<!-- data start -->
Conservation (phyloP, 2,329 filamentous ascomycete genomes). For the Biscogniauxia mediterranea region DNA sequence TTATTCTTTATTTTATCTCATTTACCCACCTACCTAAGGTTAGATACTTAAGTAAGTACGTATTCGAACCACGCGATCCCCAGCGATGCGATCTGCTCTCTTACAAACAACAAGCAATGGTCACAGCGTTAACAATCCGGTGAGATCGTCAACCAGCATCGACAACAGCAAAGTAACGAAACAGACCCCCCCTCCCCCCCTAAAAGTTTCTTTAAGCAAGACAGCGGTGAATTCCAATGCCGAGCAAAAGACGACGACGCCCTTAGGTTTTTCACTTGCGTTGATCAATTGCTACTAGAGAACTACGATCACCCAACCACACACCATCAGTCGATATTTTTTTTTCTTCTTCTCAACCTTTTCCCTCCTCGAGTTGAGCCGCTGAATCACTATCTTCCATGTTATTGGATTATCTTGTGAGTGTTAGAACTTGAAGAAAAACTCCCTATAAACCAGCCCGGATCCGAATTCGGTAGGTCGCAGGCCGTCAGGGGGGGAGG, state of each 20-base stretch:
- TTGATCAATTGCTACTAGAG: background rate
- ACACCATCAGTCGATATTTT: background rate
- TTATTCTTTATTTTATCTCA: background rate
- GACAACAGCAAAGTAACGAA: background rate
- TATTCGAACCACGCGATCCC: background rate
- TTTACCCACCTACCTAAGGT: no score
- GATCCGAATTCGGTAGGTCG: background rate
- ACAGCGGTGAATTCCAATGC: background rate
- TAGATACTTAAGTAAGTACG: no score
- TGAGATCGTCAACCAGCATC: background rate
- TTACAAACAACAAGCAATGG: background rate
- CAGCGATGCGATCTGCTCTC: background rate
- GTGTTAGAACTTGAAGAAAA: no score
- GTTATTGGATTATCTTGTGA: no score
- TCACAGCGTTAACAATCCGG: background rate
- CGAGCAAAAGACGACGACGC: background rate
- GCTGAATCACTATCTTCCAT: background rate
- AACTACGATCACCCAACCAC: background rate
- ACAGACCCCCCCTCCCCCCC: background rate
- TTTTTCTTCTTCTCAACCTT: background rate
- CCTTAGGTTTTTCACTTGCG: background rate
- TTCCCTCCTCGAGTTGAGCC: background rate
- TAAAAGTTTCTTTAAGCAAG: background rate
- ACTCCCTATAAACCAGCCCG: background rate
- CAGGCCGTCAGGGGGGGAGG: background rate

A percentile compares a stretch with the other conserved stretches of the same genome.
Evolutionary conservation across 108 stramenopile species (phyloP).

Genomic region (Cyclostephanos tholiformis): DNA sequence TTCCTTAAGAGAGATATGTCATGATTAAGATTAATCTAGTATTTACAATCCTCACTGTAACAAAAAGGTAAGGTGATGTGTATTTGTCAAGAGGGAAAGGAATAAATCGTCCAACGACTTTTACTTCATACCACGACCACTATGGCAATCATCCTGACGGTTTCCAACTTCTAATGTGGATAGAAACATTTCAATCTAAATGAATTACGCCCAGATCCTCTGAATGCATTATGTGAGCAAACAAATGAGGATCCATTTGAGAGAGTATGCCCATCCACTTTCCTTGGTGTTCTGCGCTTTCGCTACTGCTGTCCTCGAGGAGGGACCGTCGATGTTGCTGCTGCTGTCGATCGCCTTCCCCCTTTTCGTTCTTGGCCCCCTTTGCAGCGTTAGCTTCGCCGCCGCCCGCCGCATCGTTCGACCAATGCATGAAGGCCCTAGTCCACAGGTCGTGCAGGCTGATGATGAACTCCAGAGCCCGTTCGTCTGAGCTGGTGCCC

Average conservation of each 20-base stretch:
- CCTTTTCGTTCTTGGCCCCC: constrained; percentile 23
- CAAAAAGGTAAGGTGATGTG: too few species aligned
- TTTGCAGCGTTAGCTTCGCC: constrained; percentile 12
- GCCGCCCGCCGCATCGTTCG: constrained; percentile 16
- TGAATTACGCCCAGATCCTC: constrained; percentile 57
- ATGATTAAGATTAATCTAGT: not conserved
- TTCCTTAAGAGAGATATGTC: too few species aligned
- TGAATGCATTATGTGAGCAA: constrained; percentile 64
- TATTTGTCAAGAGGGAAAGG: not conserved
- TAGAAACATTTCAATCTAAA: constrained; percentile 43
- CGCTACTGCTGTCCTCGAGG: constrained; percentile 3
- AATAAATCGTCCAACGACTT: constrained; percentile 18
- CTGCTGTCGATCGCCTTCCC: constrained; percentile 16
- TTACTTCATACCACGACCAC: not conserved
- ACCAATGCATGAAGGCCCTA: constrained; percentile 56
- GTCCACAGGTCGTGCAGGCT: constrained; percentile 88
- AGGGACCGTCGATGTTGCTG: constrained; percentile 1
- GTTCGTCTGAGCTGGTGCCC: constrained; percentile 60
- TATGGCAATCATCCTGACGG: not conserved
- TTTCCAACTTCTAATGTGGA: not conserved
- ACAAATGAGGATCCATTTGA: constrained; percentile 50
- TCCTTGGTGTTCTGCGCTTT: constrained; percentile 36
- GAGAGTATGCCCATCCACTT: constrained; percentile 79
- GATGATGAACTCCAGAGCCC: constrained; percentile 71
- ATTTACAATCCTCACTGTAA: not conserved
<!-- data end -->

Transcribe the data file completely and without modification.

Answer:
Conservation (phyloP, 2,329 filamentous ascomycete genomes). For the Biscogniauxia mediterranea region DNA sequence TTATTCTTTATTTTATCTCATTTACCCACCTACCTAAGGTTAGATACTTAAGTAAGTACGTATTCGAACCACGCGATCCCCAGCGATGCGATCTGCTCTCTTACAAACAACAAGCAATGGTCACAGCGTTAACAATCCGGTGAGATCGTCAACCAGCATCGACAACAGCAAAGTAACGAAACAGACCCCCCCTCCCCCCCTAAAAGTTTCTTTAAGCAAGACAGCGGTGAATTCCAATGCCGAGCAAAAGACGACGACGCCCTTAGGTTTTTCACTTGCGTTGATCAATTGCTACTAGAGAACTACGATCACCCAACCACACACCATCAGTCGATATTTTTTTTTCTTCTTCTCAACCTTTTCCCTCCTCGAGTTGAGCCGCTGAATCACTATCTTCCATGTTATTGGATTATCTTGTGAGTGTTAGAACTTGAAGAAAAACTCCCTATAAACCAGCCCGGATCCGAATTCGGTAGGTCGCAGGCCGTCAGGGGGGGAGG, state of each 20-base stretch:
- TTGATCAATTGCTACTAGAG: background rate
- ACACCATCAGTCGATATTTT: background rate
- TTATTCTTTATTTTATCTCA: background rate
- GACAACAGCAAAGTAACGAA: background rate
- TATTCGAACCACGCGATCCC: background rate
- TTTACCCACCTACCTAAGGT: no score
- GATCCGAATTCGGTAGGTCG: background rate
- ACAGCGGTGAATTCCAATGC: background rate
- TAGATACTTAAGTAAGTACG: no score
- TGAGATCGTCAACCAGCATC: background rate
- TTACAAACAACAAGCAATGG: background rate
- CAGCGATGCGATCTGCTCTC: background rate
- GTGTTAGAACTTGAAGAAAA: no score
- GTTATTGGATTATCTTGTGA: no score
- TCACAGCGTTAACAATCCGG: background rate
- CGAGCAAAAGACGACGACGC: background rate
- GCTGAATCACTATCTTCCAT: background rate
- AACTACGATCACCCAACCAC: background rate
- ACAGACCCCCCCTCCCCCCC: background rate
- TTTTTCTTCTTCTCAACCTT: background rate
- CCTTAGGTTTTTCACTTGCG: background rate
- TTCCCTCCTCGAGTTGAGCC: background rate
- TAAAAGTTTCTTTAAGCAAG: background rate
- ACTCCCTATAAACCAGCCCG: background rate
- CAGGCCGTCAGGGGGGGAGG: background rate

A percentile compares a stretch with the other conserved stretches of the same genome.
Evolutionary conservation across 108 stramenopile species (phyloP).

Genomic region (Cyclostephanos tholiformis): DNA sequence TTCCTTAAGAGAGATATGTCATGATTAAGATTAATCTAGTATTTACAATCCTCACTGTAACAAAAAGGTAAGGTGATGTGTATTTGTCAAGAGGGAAAGGAATAAATCGTCCAACGACTTTTACTTCATACCACGACCACTATGGCAATCATCCTGACGGTTTCCAACTTCTAATGTGGATAGAAACATTTCAATCTAAATGAATTACGCCCAGATCCTCTGAATGCATTATGTGAGCAAACAAATGAGGATCCATTTGAGAGAGTATGCCCATCCACTTTCCTTGGTGTTCTGCGCTTTCGCTACTGCTGTCCTCGAGGAGGGACCGTCGATGTTGCTGCTGCTGTCGATCGCCTTCCCCCTTTTCGTTCTTGGCCCCCTTTGCAGCGTTAGCTTCGCCGCCGCCCGCCGCATCGTTCGACCAATGCATGAAGGCCCTAGTCCACAGGTCGTGCAGGCTGATGATGAACTCCAGAGCCCGTTCGTCTGAGCTGGTGCCC

Average conservation of each 20-base stretch:
- CCTTTTCGTTCTTGGCCCCC: constrained; percentile 23
- CAAAAAGGTAAGGTGATGTG: too few species aligned
- TTTGCAGCGTTAGCTTCGCC: constrained; percentile 12
- GCCGCCCGCCGCATCGTTCG: constrained; percentile 16
- TGAATTACGCCCAGATCCTC: constrained; percentile 57
- ATGATTAAGATTAATCTAGT: not conserved
- TTCCTTAAGAGAGATATGTC: too few species aligned
- TGAATGCATTATGTGAGCAA: constrained; percentile 64
- TATTTGTCAAGAGGGAAAGG: not conserved
- TAGAAACATTTCAATCTAAA: constrained; percentile 43
- CGCTACTGCTGTCCTCGAGG: constrained; percentile 3
- AATAAATCGTCCAACGACTT: constrained; percentile 18
- CTGCTGTCGATCGCCTTCCC: constrained; percentile 16
- TTACTTCATACCACGACCAC: not conserved
- ACCAATGCATGAAGGCCCTA: constrained; percentile 56
- GTCCACAGGTCGTGCAGGCT: constrained; percentile 88
- AGGGACCGTCGATGTTGCTG: constrained; percentile 1
- GTTCGTCTGAGCTGGTGCCC: constrained; percentile 60
- TATGGCAATCATCCTGACGG: not conserved
- TTTCCAACTTCTAATGTGGA: not conserved
- ACAAATGAGGATCCATTTGA: constrained; percentile 50
- TCCTTGGTGTTCTGCGCTTT: constrained; percentile 36
- GAGAGTATGCCCATCCACTT: constrained; percentile 79
- GATGATGAACTCCAGAGCCC: constrained; percentile 71
- ATTTACAATCCTCACTGTAA: not conserved